Innovation On Purpose
In June, Lucky Eagle celebrated its 22-year anniversary and had a grand-reopening to conclude the $46 million expansion; an accomplishment that Miles says everyone was excited about. “We had two parties after the blessing and ribbon-cutting ceremony: one for local press and chambers that featured some of our popular items from each restaurant venue, and a second event for tribal members,” she says.
Lucky Casino provided attendees with samples of its salmon fillets, which are cooked in a traditional Native American salmon pit featured in its Fire Kitchen Buffet. “These are cooked on a stick over an open fire,” Miles explains. “It’s also a cooking demonstration feature and is served in our buffet line for guests. To our knowledge, there is no other salmon pit like this in the country.”
Food innovation has not only played a critical role for Lucky Eagle, but technological innovation has also been key to its success. “We have invested a lot of money in technology over the years,” Miles says. “For instance, today we really have an integrated system that streamlines our processes and keeps us efficient.”
Most notably, Lucky Eagle has implemented kiosks throughout its property to prevent guests from standing in line to resolve certain issues. For example, the company has eliminated free play coupons for its slot machines and added downloadable credits. Also, guests can now easily check their point rewards and reprint their player’s card at the kiosks in the event they lose or forget it.
“We will soon roll out a new kiosk to help guests retrieve their account pin numbers in the event the account locks, or they forget their pin,” Miles says. “So again, they don’t have to wait in line to have it changed, or if the Player’s Club is closed they don’t have to wait until the next day to have it unlocked.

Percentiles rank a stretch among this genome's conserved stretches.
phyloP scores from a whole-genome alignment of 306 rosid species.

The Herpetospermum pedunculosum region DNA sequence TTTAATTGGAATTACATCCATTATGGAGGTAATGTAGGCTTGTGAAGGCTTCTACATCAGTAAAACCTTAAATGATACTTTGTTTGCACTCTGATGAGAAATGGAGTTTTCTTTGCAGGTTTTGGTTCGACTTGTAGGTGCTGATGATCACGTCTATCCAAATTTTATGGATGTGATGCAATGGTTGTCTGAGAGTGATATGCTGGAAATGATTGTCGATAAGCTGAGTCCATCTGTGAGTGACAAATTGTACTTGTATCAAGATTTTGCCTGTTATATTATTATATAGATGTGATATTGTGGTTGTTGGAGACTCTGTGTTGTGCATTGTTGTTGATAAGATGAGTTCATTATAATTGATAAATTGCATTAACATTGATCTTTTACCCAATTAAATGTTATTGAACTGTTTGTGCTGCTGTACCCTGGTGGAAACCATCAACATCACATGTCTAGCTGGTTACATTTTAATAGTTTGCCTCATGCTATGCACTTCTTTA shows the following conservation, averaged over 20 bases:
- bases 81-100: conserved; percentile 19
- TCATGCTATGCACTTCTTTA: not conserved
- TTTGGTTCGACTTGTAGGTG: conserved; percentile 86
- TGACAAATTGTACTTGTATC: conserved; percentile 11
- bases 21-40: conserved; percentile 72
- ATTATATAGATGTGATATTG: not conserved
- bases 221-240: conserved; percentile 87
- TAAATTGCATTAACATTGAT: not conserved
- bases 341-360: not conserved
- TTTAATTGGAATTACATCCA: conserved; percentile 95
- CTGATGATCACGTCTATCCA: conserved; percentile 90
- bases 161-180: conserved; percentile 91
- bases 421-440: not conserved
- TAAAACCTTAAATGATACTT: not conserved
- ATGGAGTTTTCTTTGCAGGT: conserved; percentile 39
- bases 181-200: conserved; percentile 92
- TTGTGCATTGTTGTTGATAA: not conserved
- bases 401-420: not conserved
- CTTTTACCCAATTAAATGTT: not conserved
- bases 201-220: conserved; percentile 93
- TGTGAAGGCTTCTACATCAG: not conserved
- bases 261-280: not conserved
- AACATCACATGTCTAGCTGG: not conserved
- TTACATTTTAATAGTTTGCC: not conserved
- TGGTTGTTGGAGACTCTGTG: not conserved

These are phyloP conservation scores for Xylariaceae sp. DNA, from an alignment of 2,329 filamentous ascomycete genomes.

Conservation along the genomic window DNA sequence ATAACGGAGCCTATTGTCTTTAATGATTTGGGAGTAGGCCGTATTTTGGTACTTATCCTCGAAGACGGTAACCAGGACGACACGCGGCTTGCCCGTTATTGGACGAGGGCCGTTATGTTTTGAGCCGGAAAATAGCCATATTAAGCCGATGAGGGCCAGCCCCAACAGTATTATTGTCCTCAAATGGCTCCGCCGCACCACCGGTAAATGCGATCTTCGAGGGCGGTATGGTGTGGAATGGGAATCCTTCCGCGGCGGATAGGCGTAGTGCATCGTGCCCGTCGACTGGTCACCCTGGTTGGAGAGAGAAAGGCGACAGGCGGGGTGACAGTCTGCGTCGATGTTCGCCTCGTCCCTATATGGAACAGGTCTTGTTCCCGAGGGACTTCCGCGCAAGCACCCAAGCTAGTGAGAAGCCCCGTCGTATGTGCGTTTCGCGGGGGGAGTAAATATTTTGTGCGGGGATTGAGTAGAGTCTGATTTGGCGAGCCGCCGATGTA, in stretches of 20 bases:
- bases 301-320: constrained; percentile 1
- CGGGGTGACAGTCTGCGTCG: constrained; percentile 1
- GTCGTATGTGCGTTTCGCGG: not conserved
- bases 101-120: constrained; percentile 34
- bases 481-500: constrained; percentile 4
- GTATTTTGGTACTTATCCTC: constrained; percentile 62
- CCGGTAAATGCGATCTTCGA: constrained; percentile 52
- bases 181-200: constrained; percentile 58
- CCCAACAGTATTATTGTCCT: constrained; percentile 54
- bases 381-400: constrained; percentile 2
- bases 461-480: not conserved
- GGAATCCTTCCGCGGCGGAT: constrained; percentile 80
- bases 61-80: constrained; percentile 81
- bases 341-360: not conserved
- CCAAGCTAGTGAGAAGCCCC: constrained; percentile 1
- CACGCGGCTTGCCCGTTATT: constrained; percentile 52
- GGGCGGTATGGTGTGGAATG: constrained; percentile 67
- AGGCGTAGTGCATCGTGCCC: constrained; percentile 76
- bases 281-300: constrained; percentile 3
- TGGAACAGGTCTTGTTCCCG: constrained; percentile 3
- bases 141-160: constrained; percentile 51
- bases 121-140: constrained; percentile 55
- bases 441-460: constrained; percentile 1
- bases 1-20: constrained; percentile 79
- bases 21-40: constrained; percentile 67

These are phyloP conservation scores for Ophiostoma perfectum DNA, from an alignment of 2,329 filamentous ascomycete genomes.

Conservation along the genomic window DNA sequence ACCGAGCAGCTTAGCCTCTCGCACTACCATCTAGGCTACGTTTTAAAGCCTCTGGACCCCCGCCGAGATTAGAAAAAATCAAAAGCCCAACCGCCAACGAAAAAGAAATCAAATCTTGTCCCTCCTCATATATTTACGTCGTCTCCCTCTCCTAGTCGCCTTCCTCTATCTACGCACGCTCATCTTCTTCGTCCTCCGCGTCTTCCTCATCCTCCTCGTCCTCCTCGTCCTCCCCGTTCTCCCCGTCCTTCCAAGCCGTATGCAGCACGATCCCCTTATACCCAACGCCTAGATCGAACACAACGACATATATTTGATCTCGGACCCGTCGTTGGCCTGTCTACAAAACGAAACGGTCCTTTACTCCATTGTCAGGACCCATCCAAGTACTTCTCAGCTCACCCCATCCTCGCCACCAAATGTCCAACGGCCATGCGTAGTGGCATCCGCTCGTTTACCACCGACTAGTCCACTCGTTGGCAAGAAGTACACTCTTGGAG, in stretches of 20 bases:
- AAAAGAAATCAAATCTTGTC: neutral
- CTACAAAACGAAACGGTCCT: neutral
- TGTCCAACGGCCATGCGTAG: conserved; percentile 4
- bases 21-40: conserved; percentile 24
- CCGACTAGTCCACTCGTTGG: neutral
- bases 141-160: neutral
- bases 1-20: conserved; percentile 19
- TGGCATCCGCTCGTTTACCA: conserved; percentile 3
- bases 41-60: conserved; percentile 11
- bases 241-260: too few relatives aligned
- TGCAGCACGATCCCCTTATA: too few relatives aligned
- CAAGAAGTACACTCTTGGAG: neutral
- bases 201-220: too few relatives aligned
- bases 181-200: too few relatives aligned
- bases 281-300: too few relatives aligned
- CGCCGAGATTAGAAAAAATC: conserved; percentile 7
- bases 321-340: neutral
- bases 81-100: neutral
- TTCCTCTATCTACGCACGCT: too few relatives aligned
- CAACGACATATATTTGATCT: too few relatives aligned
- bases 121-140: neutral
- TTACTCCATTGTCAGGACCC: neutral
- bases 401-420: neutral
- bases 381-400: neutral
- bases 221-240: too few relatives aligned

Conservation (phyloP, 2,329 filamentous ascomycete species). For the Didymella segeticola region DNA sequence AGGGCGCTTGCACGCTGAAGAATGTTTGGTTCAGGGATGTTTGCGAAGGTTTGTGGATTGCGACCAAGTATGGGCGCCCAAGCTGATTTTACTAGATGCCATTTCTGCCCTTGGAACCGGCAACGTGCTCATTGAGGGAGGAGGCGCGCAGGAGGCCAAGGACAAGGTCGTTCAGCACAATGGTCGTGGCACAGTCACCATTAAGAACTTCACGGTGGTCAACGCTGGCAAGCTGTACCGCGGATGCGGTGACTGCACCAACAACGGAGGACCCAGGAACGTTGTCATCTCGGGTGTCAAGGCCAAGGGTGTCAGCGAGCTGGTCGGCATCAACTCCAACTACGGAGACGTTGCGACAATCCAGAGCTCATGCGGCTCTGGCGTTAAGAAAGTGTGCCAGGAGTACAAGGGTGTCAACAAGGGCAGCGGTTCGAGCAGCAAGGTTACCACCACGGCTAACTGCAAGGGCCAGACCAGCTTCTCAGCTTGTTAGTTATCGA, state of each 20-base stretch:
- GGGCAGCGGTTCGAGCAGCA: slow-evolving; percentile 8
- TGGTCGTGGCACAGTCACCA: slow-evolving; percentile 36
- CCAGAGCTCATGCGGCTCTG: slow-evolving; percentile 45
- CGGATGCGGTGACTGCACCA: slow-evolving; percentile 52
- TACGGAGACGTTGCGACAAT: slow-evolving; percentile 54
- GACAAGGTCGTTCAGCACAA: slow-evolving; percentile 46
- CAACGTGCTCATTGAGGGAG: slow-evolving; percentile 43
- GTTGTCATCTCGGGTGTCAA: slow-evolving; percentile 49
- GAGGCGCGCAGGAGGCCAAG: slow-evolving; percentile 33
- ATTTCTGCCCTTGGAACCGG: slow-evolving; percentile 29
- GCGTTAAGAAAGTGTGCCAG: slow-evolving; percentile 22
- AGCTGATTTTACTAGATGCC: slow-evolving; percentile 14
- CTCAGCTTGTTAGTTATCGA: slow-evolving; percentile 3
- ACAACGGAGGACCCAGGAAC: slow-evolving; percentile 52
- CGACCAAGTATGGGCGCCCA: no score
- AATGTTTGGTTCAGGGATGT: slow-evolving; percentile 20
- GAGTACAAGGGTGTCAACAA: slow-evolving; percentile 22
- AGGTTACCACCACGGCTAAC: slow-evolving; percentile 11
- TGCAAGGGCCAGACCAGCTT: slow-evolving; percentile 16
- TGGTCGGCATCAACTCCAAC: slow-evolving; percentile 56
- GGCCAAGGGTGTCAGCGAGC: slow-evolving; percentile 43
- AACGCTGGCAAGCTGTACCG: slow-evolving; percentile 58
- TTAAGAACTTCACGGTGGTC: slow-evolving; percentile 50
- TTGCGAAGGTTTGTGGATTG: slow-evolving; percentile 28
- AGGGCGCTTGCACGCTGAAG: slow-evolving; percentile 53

“Additionally, we now have a kiosk to print our daily food offer,” she continues. “If you are one of our top-tier cardholders, you are able to receive a $20 food voucher per day that can be used at any restaurant. So our best guests can go to that kiosk and get their voucher instead of waiting in line.”
Lucky Eagle also is in the process of integrating its inventory system with its point-of-sale system. “We want the two to work in tandem,” Miles says. “We’re also looking at utilizing ADP, which is our payroll system, even stronger by identifying key performance metrics based on the information available to us to really look at labor efficiency as well.”
The Right Combo
Miles started with Lucky Eagle in 1996 as CFO. She left two years later to pursue other opportunities but returned in 2002 and will soon be celebrating her 15-year anniversary with the company. “Our company culture has kept me here,” she says. “It’s also not only the team members, but also the Chehalis Tribe. I love my job today as much as I did when I returned, and I am fortunate to work for such a great Tribe.”
Miles notes she is most proud of the executive team she works with because they complement each other very well. “Some of the members are new, while some have been here for more than 15 years,” she says. “It’s really unique for a group of people to mesh so well together. We are all passionate about Lucky Eagle and that permeates to our team members and to the guests. None of our success would be possible without everyone’s teamwork throughout the organization.”
Lucky Eagle Casino & Hotel genuinely cares for its community. CEO Lisa Miles notes it’s one of the reasons why the company is successful. “Chief Collaboration Officer Rodney Youckton, as well as other executive team members, leads by example and sit on local nonprofit boards such as Community Youth Services, the Boys & Girls Club, Big Brothers Big Sisters or United Way,” Miles says. “It’s very important for us to embrace the community. In addition to donating our time, we also donate labor or our facilities so these organizations can keep more of their profits for their organization. The Chehalis Tribe and the casino team value our relationship with our local communities and they value us.”